Education Policy | Post Primary | Preschool | Primary | Tertiary | Search


Lack of support for New Zealanders with intersex conditions

29 January 2014

Research highlights lack of support for New Zealanders with intersex conditions

A lack of experience and traditional assumptions about male and female bodies make it challenging for New Zealanders with intersex conditions to get the support they need from the medical profession according to PhD research from Victoria University of Wellington.

Dr Geraldine Christmas studied medical management of intersexuality in New Zealand and the level of support available for intersex New Zealanders—those whose bodies fall between male and female—and their families.

Although medical publications indicate that intersex conditions may occur in two percent of live births, the New Zealand rates are not known. However, Dr Christmas says her research indicates the numbers in New Zealand are comparatively small.

“That means some doctors and nurses here may have very little practical experience of supporting intersex people and their families. In bigger countries, there are centres with specialists in the field but here it can be difficult for families to find medical staff who know much about the condition.”

Dr Christmas attended lectures at New Zealand medical schools to hear first-hand what trainee doctors learn about intersexuality and interviewed a range of health professionals and support agency staff. She also talked to a sample group of intersex New Zealanders.

She found that some doctors and nurses hold traditional views about gender identity and parents of intersex babies can be pressured into choosing surgery to ‘normalise’ their child’s body.

“There is still a lot of shame and secrecy surrounding intersexuality. One mother I interviewed talked about being given a videotape of intersex people who had not had surgery and warning them that their children may not be successful or accepted if they did not go ahead with the surgery.

“But the problem with surgery is that it is irreversible and the choice parents make for their child when they are very young may turn out not to be the right one.”

Dr Christmas says she spoke to clinicians who are keen to provide better support for intersex people by establishing an Australasian multi-disciplinary group which would include doctors, nurses, psychologists, social workers and representatives from community support agencies.

“The main theme of my interviews with parents of intersex people is that they need really good support from the time that their baby is born.

“They need information that doesn’t pathologise the condition or make it seem damaging or dangerous and they need reassurance that they are not alone.”

Her research also shows that intersex people have widely differing views on their condition and their gender identity.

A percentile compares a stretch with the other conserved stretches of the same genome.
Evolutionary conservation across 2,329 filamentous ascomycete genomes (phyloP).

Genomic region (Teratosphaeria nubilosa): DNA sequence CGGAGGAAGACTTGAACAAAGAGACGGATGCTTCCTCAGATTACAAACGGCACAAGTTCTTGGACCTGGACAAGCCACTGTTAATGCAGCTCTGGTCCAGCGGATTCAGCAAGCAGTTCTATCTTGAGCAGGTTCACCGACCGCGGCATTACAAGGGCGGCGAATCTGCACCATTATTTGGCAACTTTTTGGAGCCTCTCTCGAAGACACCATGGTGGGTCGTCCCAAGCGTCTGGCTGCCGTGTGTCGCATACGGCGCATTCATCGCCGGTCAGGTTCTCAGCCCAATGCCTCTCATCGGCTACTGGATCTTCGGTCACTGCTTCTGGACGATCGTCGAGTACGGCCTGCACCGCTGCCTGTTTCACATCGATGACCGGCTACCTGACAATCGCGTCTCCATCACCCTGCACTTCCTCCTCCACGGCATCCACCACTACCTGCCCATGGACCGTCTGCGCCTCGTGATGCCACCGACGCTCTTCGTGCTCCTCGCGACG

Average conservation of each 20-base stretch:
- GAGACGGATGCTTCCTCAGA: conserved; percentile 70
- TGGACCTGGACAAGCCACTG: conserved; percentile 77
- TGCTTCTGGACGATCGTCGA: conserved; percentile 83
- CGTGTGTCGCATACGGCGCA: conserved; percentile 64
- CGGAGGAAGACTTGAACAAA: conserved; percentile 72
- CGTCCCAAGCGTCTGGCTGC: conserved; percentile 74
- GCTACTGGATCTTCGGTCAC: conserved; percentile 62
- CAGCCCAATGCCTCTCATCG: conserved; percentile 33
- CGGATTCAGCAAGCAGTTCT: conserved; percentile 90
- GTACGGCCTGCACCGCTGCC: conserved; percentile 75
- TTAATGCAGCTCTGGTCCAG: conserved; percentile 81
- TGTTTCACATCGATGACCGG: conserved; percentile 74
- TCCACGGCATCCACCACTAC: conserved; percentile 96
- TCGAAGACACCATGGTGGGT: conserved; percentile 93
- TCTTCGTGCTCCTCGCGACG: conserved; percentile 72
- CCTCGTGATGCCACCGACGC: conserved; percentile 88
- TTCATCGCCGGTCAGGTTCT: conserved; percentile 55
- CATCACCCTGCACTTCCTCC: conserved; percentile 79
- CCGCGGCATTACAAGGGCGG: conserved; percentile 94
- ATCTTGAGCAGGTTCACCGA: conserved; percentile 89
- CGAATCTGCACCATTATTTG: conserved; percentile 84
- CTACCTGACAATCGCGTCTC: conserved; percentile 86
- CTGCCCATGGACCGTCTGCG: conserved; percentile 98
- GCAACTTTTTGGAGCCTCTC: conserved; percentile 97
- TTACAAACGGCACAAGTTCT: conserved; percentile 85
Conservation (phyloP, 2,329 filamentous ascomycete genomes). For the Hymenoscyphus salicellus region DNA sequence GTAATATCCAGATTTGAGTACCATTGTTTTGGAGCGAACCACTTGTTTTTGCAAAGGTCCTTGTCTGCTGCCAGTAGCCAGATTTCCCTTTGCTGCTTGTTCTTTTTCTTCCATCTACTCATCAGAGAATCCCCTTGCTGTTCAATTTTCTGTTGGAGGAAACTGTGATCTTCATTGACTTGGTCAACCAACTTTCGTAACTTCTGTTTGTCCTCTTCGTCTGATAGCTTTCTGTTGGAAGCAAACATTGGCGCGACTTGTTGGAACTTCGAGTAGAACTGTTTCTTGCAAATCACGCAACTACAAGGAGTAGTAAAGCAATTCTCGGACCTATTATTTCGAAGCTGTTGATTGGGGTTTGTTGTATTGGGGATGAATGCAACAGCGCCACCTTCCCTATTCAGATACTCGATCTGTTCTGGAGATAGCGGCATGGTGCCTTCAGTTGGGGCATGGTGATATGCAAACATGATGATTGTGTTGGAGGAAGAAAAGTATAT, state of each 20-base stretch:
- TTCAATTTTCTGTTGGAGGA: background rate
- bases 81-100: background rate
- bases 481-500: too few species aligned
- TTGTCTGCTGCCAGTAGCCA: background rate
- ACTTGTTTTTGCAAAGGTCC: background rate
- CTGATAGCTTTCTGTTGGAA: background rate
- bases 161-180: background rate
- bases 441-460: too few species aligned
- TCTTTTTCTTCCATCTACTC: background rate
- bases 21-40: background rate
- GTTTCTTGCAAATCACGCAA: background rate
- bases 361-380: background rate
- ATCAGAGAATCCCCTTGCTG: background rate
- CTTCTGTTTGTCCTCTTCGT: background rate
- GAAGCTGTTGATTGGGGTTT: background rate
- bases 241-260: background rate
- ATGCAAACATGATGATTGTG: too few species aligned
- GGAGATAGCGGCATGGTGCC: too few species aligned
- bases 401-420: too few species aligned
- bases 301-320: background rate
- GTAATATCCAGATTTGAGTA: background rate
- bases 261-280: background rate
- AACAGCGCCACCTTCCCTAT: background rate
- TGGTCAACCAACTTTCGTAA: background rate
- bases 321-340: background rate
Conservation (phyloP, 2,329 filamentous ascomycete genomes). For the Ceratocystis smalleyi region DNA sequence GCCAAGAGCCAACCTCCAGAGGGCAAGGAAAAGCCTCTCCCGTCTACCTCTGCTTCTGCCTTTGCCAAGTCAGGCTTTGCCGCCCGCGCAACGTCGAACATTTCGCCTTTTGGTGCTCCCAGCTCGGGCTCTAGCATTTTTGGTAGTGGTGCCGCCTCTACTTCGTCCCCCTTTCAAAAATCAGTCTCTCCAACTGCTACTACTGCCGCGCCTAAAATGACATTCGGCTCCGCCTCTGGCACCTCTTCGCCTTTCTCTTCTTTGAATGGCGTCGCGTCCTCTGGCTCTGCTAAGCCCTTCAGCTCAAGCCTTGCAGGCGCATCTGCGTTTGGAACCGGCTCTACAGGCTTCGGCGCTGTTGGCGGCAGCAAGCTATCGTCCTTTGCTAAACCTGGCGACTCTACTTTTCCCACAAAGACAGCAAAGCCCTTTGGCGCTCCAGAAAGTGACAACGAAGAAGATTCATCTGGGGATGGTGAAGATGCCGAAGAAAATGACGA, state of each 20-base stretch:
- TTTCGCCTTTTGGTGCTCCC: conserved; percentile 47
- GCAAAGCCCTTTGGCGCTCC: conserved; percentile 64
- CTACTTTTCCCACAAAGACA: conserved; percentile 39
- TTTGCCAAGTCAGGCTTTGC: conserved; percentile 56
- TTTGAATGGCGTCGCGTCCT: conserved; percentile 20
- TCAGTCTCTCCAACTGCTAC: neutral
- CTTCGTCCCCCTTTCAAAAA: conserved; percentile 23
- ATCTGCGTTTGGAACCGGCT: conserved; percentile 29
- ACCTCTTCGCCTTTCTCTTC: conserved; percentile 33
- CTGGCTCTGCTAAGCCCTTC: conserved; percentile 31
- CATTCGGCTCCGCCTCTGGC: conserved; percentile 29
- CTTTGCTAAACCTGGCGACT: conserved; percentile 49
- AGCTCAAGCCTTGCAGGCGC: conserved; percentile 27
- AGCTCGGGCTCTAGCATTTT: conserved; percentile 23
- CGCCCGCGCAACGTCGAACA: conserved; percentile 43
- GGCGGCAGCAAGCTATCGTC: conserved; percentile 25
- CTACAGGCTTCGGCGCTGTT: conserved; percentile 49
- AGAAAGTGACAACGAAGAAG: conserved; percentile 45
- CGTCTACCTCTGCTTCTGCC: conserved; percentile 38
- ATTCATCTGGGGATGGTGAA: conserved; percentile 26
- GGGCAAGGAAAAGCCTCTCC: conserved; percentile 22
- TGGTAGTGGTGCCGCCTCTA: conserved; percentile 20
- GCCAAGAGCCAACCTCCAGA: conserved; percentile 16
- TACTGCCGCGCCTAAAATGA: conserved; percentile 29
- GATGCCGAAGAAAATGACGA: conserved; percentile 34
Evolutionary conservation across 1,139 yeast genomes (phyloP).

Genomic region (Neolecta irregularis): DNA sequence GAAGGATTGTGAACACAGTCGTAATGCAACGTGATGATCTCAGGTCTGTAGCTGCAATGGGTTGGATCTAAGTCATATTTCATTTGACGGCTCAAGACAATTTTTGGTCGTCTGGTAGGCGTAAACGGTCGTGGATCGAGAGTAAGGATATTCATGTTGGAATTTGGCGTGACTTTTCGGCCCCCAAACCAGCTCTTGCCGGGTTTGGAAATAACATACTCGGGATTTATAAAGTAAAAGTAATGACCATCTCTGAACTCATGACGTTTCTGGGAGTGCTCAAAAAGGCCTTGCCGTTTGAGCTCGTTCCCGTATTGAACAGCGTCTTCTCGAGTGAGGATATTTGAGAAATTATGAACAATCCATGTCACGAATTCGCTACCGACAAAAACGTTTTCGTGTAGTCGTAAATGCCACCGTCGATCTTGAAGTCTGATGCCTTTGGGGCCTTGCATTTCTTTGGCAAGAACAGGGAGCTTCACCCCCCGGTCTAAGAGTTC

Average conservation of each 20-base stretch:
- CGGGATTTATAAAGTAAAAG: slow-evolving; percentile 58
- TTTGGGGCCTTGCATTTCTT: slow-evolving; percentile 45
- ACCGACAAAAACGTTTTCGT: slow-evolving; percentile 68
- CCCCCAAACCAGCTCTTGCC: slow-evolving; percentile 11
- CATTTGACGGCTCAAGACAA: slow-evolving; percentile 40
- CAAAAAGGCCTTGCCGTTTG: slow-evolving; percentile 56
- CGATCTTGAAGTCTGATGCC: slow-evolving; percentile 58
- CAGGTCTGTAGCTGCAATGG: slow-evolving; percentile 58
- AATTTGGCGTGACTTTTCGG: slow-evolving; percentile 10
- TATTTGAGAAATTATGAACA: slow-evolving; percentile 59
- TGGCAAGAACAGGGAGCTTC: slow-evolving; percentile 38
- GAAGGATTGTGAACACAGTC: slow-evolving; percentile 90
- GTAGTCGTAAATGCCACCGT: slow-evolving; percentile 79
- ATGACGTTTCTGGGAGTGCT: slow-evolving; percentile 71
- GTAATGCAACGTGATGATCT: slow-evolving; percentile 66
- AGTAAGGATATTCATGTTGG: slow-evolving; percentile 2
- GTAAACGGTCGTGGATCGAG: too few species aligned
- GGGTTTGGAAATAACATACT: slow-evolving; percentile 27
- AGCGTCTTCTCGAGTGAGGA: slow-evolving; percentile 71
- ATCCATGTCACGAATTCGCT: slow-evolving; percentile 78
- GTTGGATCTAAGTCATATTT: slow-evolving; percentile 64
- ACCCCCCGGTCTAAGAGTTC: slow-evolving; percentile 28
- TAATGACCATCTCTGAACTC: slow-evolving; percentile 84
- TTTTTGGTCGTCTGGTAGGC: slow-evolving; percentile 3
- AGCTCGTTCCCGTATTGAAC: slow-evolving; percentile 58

“Some parents, especially in rural areas with closer-knit communities, are concerned that their children may become the subject of gossip and experience discrimination. Some people don’t see themselves as intersex, even if they have an intersex condition, while others are fluid in how they describe their gender.”

Dr Christmas’ research findings are available online at:


© Scoop Media

Culture Headlines | Health Headlines | Education Headlines


Scoop Review Of Books: Worldly And Unworldly

"Being Magdalene" by Fleur Beale The situations shown in this youth novel are shocking, scary, and very moving as we experience Magdalene’s struggle to be a perfect girl as defined by the cruel and unreasonable leader of “The Children of the Faith”, as she moves reluctantly into young womanhood. More>>

Whistle Stop: Netball NZ To Implement New INF Rules

Netball New Zealand (NNZ) will implement the new Official Rules of Netball, as set down by the International Netball Federation (INF), from January 1, 2016. Key changes include the elimination of whistle following a goal, amendments to injury time and changes to setting a penalty. More>>


Scoop Review Of Books: Waiata Aroha

Vaughan Rapatahana on Chappy by Patricia Grace: With this eminently readable novel Patricia Grace returns to the full-length fiction stage after a hiatus of ten years. More>>

'Ithaca' At Q Theatre: Introducing NZ's World Class Cirque Troupe

NZ’s very own cirque troupe is set to become a household name with the premier of its adaptation of Homer’s Odyssey having secured a key season in Auckland. More>>

Music Awards: The Tuis Are Broody This Year

Topping off a sensationally eventful year both at home and internationally, Nelson born brother-sister duo Broods has taken home four Tuis from this year’s 50th annual Vodafone New Zealand Music Awards. More>>


Sport: Richie McCaw Retires From Rugby

Richie McCaw has today confirmed he is hanging up his boots and retiring from professional rugby. The 34-year-old All Blacks captain and most capped All Black of all time has drawn the curtain on his stunning international career which started in Dublin 14 years ago, almost to the day, and ended in London last month when he hoisted the Webb Ellis Cup aloft for the second time. More>>


John McBeth: On Jonah Lomu

For many New Zealanders, the enormity of Jonah Lomu's reputation will have come as a surprise... His deeds were watched and enthused over by movie stars and musicians, politicians and superstars from other codes. He reached into the lives and homes of millions and mixed with famous people most New Zealanders would only have read about. More>>


Get More From Scoop



Search Scoop  
Powered by Vodafone
NZ independent news